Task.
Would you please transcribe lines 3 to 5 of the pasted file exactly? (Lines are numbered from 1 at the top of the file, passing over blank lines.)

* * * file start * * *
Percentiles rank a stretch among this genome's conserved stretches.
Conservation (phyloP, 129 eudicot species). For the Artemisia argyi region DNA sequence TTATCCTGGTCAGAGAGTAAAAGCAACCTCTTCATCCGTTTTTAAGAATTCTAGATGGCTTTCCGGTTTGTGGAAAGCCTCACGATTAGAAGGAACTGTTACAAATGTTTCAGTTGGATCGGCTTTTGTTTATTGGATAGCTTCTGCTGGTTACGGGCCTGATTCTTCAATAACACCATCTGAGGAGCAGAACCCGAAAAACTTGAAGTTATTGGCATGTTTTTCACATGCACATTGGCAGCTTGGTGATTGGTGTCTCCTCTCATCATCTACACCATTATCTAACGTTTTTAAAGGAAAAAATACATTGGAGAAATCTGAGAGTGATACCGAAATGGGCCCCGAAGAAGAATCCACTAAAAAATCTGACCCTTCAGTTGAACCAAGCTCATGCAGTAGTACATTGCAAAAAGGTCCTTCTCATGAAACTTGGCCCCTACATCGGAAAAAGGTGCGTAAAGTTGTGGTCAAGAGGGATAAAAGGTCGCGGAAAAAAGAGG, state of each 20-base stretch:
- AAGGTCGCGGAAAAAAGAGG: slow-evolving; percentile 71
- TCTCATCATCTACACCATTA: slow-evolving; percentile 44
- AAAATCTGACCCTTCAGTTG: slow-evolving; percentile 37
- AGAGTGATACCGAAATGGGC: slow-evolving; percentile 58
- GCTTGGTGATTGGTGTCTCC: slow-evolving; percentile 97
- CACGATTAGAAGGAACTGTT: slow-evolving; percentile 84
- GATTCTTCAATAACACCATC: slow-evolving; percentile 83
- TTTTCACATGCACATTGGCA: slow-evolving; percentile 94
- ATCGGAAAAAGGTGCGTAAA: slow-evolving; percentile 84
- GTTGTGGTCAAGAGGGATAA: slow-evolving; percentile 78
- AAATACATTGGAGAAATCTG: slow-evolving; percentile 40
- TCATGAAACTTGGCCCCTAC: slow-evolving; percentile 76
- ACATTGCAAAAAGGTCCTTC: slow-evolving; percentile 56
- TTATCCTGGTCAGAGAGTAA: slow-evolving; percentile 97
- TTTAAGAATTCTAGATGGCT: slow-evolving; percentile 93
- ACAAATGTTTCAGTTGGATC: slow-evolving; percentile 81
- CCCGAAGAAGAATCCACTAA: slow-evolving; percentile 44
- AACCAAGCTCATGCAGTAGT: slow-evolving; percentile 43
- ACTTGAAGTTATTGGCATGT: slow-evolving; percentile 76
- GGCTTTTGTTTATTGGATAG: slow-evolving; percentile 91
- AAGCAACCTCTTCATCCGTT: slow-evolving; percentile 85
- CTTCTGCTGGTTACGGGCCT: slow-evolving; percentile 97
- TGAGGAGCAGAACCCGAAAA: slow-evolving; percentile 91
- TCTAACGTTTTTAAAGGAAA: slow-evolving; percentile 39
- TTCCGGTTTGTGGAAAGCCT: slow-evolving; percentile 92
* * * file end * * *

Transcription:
- AAGGTCGCGGAAAAAAGAGG: slow-evolving; percentile 71
- TCTCATCATCTACACCATTA: slow-evolving; percentile 44
- AAAATCTGACCCTTCAGTTG: slow-evolving; percentile 37